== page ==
The fourth chapter opens brilliantly but confusingly. Socarides reads “I felt a Cleaving in my Mind” in relation to Dickinson abandoning her fascicle writing practice and turning to loose-leaf-paper-poem writing and to show how “the poems are the paper” (106). The premise lies on the idea that the fascicles have a sequence, which earlier Socarides claims did not. If the reader can navigate around that, then the argument that the loose-leaf-paper-poem writing confounds sequence (both spatial and temporal) and enacts the limits of sequence as an ordering device becomes a fascinating argument, not to mention the comparisons between the fascicles and the metaphors and images in “I felt a Cleaving in my Mind.”

Chapter five picks up on a mostly neglected area of study – Dickinson’s later writings on scraps of different types of paper. Here, Socarides trains us how to read these fragmented and less formal writings. Again, Socarides sees it as Dickinson confronting the issues of sequence and relationships, as well as closure, which arises with her many variant endings for poems. During these later years of writing, Dickinson had many unfinished poems, but, nonetheless, she saved these unfinished poems to preserve “the material site of this [writing] process” (132).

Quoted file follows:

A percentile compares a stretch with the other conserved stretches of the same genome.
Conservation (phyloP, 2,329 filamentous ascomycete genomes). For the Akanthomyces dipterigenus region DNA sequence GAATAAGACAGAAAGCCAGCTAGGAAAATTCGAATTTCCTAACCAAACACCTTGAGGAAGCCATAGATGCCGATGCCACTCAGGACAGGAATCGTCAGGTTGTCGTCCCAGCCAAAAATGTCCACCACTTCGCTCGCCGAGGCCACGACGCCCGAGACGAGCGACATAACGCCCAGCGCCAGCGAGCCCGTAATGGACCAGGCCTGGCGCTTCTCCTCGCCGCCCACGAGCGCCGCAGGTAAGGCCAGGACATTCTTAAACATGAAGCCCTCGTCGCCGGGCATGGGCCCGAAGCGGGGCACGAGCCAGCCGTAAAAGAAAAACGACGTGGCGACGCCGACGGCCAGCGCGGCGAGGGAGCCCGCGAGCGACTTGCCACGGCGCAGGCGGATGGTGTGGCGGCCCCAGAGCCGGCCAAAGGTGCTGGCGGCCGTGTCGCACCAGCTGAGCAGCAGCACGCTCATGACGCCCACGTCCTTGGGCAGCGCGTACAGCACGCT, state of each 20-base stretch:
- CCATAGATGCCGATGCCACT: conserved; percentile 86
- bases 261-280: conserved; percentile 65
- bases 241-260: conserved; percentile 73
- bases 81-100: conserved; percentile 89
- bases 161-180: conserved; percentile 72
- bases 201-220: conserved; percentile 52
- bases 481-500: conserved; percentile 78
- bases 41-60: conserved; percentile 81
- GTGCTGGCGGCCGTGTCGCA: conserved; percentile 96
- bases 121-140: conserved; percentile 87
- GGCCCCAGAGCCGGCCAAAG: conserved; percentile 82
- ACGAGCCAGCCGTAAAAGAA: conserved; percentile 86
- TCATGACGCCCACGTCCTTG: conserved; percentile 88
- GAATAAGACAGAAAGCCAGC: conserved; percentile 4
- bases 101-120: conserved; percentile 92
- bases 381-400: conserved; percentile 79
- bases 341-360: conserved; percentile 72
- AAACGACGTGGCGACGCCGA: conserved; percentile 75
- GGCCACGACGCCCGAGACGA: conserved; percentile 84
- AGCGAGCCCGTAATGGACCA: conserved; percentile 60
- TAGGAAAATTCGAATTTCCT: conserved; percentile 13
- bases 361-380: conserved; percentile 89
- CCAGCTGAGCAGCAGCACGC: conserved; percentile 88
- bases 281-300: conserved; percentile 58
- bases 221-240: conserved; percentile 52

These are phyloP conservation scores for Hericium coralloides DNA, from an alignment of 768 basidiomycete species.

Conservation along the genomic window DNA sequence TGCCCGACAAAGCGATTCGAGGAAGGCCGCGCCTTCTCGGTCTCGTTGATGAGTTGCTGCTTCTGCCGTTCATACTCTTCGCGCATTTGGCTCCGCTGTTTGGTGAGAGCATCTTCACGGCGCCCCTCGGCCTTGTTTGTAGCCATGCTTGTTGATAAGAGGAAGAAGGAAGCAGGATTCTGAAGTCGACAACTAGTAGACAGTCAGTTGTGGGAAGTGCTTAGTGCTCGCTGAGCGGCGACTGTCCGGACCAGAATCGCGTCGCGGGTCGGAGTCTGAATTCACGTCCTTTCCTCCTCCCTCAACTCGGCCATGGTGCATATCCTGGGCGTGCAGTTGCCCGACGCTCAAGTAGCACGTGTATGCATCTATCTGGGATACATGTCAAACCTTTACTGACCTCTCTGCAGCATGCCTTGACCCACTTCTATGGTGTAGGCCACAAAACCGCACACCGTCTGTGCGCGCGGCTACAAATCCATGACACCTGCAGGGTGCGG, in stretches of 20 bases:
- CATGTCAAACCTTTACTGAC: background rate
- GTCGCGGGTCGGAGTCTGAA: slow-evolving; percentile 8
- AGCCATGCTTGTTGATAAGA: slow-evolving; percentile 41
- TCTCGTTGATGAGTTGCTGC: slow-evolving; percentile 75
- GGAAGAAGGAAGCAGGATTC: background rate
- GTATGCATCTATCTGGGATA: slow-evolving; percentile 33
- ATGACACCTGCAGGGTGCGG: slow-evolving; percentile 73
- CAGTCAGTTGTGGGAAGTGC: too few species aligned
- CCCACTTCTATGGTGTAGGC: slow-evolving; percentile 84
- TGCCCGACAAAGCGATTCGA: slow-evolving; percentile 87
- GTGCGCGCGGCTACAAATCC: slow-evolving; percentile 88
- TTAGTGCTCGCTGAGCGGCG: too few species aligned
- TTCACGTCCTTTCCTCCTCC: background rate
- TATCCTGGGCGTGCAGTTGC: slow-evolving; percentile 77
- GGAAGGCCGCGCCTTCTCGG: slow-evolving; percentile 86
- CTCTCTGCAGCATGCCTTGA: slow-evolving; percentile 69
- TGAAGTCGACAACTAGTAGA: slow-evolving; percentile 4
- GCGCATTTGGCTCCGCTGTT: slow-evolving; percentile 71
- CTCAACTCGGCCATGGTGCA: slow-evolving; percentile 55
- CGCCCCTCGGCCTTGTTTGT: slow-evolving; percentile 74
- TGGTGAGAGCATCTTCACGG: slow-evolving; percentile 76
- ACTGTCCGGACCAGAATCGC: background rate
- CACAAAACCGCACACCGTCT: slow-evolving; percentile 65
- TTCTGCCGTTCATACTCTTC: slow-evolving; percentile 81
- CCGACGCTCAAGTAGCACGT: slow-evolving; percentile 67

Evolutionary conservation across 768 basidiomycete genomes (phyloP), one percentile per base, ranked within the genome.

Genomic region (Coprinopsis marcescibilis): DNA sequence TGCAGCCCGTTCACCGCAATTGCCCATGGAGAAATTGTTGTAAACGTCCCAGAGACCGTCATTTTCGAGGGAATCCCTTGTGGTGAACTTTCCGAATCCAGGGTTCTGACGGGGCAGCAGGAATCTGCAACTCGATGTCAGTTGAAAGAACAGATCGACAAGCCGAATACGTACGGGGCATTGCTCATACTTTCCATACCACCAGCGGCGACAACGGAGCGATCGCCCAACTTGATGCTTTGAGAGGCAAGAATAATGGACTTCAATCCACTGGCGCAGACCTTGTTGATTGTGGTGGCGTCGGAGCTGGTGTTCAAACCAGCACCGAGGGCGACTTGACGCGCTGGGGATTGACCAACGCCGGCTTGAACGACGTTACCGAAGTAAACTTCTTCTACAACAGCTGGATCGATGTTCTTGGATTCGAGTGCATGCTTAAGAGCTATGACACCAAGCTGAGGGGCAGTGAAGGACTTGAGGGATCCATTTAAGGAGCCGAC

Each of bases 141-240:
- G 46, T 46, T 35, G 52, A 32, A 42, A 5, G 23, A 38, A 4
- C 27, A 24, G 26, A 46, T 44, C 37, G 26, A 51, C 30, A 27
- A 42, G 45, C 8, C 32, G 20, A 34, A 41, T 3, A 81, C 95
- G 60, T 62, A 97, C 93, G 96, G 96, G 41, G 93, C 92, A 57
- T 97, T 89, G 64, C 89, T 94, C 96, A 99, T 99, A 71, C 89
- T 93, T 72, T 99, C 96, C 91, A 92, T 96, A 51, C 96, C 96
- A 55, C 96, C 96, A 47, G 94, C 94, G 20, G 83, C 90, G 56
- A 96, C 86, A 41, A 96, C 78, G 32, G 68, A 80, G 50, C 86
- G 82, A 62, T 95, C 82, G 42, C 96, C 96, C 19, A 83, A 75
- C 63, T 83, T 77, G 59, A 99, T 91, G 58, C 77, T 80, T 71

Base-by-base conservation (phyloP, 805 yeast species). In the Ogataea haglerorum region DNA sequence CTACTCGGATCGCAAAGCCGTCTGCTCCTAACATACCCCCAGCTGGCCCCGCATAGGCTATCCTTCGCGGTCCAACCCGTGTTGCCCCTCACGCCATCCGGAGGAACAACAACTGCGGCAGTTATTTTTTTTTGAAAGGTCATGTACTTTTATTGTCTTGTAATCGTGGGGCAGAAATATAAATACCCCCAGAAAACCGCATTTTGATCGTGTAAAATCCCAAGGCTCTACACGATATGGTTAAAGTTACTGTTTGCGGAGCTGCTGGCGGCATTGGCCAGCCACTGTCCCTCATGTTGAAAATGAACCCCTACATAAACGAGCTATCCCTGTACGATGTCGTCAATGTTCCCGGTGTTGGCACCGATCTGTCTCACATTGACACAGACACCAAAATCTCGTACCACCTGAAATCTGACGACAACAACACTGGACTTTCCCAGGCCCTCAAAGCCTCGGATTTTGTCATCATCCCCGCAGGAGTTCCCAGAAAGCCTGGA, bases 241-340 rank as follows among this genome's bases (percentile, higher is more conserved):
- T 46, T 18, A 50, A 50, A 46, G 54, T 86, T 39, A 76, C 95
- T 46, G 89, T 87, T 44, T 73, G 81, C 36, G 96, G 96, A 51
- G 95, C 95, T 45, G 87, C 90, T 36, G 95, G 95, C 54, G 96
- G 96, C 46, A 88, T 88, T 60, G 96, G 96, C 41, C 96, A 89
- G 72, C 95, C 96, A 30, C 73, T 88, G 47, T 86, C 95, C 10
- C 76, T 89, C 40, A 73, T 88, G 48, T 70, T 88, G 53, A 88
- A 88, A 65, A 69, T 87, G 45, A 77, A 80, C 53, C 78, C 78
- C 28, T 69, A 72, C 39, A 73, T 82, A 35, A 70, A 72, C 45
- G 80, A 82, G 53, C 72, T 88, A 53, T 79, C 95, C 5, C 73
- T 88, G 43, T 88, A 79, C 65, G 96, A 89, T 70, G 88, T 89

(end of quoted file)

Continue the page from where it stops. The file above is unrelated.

The “Afterword” teaches us how we can apply Socarides’ materials readings to other poets, such as William Carlos Williams and Robert Creeley, and she highlights the significance material culture had on writing for 19th century American women poets.

While each chapter and “Afterword” focus on a specific aspect of materiality and each could be a stand-alone essay, Socarides, in the end, successfully shows a relationship between the material being written on and Dickinson’s poetics, which is Dickinson exploring the public and private media of communication and confounding various genres of poetry. This book is not just for Dickinson scholars but is also for those interested in materiality or the revision and writing process. It’s a book that will change how you read and approach literature, and, as a result, is highly recommended.




Socarides, Alexandra. Dickinson Unbound: Paper, Process, Poetics. New York: Oxford University Press, 2012. Print.